The Will and Human Action: From Antiquity to the Present Day

Routledge (2003)
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Abstract

What is the will? And what is its relation to human action? Throughout history, philosophers have been fascinated by the idea of "the will": the source of the drive that motivates human beings to act. However, there has never been a clear consensus as to what the will is and how it relates to human action. Some philosophers have taken the will to be based firmly in reason and rational choice, and some have seen it as purely self-determined. Others have replaced the idea of the human will with a more general drive uniting humans and the rest of nature, living and non-living. This collection of nine specially commissioned papers traces the formulation and treatment of the problem of the will from ancient philosophy through the scholastic theologians of the Middle Ages, to modern philosophy and right up to contemporary theories. Philosophers discussed include Plato, Aristotle, Augustine, Aquinas, Bonaventure, Hobbes, Kant, Schopenhauer and Nietzsche.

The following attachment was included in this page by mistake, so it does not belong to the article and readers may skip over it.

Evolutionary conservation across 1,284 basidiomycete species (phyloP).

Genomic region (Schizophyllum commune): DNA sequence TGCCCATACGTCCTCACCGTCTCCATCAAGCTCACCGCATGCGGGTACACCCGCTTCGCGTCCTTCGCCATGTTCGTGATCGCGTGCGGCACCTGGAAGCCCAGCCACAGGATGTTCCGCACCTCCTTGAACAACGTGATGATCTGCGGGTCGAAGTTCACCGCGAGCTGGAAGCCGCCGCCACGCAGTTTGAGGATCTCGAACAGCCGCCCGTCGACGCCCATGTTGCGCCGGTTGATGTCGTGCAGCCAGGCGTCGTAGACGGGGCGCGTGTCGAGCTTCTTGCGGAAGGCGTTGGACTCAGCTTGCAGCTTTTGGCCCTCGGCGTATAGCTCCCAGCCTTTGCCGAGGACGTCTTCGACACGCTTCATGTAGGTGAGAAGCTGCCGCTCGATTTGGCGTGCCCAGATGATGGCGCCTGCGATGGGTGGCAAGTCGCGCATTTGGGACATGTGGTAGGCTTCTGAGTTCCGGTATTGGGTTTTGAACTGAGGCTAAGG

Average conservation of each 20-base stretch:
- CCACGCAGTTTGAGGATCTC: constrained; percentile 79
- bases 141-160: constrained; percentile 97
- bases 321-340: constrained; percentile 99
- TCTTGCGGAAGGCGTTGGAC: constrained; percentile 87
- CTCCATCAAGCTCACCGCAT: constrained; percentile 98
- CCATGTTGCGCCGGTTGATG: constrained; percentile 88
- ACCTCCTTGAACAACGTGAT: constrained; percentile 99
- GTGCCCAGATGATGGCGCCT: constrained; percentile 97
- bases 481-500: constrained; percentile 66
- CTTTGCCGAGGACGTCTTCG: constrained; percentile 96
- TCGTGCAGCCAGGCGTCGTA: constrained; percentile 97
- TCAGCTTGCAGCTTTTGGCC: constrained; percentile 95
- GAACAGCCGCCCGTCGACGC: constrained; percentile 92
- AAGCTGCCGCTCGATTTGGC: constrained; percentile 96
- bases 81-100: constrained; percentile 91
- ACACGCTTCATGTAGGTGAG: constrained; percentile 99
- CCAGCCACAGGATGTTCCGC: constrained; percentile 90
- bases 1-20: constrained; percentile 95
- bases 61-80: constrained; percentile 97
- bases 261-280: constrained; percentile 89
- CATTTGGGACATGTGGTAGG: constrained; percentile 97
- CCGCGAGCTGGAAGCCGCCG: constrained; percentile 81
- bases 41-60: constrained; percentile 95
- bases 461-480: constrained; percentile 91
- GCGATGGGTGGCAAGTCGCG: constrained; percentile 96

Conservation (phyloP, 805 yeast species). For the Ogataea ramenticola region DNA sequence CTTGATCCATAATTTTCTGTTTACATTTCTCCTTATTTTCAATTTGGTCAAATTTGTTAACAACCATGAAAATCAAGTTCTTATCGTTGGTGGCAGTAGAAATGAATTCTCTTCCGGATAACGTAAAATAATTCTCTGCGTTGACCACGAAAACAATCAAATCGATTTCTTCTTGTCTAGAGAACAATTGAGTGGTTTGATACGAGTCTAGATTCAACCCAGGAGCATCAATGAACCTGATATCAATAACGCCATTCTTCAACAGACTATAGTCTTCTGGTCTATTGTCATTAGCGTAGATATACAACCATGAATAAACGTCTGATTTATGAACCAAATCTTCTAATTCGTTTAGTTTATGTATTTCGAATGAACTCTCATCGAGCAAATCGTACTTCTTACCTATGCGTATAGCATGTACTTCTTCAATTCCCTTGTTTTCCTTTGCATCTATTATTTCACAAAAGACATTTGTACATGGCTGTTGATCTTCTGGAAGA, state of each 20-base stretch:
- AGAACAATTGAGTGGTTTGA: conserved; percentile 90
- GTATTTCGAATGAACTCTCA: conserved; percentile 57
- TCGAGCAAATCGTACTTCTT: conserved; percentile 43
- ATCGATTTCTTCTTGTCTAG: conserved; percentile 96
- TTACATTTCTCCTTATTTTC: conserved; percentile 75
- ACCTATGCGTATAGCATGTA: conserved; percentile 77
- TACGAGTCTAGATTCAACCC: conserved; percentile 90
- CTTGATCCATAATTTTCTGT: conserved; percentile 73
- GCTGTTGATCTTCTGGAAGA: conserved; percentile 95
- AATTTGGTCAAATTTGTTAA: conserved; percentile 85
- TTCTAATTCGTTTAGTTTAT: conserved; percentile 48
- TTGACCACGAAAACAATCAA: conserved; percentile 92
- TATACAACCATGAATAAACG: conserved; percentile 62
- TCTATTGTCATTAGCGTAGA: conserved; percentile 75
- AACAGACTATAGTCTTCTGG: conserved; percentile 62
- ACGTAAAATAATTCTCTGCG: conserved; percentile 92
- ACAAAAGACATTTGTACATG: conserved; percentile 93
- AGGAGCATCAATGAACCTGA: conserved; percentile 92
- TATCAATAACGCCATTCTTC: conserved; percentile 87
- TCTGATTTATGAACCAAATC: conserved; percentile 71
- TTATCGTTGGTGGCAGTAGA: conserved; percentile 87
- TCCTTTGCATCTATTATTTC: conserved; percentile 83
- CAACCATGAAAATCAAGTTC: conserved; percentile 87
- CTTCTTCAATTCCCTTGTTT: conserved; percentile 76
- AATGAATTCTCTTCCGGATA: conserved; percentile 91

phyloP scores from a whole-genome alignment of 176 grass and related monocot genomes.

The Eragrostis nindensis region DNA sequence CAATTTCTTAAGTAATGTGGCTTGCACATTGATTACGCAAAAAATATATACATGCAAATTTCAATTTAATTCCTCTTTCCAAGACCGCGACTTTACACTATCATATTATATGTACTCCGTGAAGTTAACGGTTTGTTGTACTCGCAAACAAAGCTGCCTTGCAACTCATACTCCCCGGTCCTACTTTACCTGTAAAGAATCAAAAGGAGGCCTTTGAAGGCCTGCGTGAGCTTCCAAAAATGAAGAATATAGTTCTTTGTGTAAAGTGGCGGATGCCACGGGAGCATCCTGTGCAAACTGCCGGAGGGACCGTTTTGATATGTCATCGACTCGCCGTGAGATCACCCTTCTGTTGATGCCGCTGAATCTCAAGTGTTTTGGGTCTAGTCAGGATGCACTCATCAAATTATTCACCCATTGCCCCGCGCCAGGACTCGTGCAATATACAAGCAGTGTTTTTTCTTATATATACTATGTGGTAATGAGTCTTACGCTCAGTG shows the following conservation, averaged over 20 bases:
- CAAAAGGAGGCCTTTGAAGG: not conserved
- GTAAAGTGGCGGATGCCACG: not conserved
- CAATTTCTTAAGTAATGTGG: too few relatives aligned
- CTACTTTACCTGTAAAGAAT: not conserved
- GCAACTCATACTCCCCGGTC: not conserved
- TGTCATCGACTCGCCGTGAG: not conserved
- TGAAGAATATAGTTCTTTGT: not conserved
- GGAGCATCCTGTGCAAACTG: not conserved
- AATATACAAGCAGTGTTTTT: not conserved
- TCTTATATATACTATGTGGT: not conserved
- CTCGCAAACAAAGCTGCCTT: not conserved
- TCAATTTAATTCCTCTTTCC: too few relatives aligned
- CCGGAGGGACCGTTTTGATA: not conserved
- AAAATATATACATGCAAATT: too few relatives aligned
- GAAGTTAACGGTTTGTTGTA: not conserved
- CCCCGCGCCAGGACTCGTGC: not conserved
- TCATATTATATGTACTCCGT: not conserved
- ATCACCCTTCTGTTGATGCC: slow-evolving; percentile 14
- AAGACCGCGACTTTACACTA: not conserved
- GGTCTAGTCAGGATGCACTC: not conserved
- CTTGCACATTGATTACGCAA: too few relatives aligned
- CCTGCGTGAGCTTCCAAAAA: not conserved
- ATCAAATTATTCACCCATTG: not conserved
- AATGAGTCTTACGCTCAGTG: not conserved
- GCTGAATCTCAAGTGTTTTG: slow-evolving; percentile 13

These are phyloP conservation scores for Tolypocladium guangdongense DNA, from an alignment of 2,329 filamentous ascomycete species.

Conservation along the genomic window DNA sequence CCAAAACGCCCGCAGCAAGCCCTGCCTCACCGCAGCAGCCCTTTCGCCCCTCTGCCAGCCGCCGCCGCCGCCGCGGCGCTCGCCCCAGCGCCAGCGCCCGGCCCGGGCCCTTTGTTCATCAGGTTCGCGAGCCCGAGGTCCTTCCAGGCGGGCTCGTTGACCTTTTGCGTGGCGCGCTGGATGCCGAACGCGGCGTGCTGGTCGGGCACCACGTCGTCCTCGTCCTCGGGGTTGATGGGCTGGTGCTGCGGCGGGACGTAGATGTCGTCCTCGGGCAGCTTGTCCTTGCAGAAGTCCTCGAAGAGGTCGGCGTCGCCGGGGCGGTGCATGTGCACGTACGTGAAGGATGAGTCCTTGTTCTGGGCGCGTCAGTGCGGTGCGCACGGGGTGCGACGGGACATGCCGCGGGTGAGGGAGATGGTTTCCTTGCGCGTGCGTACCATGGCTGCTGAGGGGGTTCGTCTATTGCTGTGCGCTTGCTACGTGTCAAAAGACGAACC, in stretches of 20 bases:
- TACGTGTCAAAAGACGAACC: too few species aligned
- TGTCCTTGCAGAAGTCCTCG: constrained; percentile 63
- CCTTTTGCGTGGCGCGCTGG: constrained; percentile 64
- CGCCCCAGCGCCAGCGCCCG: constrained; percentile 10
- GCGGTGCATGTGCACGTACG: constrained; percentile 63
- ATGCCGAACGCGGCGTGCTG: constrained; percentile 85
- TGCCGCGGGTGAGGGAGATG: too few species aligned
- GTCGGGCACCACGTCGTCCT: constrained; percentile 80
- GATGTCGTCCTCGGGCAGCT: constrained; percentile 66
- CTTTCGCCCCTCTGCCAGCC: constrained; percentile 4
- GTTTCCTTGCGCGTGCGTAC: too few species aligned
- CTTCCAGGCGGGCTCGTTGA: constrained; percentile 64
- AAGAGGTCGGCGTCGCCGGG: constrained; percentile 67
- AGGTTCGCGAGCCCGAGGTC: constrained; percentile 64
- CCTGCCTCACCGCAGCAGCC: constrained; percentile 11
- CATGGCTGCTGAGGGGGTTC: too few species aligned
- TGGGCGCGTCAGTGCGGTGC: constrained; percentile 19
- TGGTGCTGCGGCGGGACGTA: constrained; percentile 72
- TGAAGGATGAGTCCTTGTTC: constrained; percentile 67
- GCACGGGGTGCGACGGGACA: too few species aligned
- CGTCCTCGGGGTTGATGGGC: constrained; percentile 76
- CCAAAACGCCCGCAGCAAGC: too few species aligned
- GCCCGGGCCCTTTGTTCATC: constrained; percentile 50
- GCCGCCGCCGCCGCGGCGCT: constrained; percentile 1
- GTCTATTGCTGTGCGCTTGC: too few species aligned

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Tom Pink
King's College London

Citations of this work

Power and moral responsibility.Thomas Pink - 2009 - Philosophical Explorations 12 (2):127 – 149.
Intention.Sarah K. Paul - 2013 - International Encyclopedia of Ethics.

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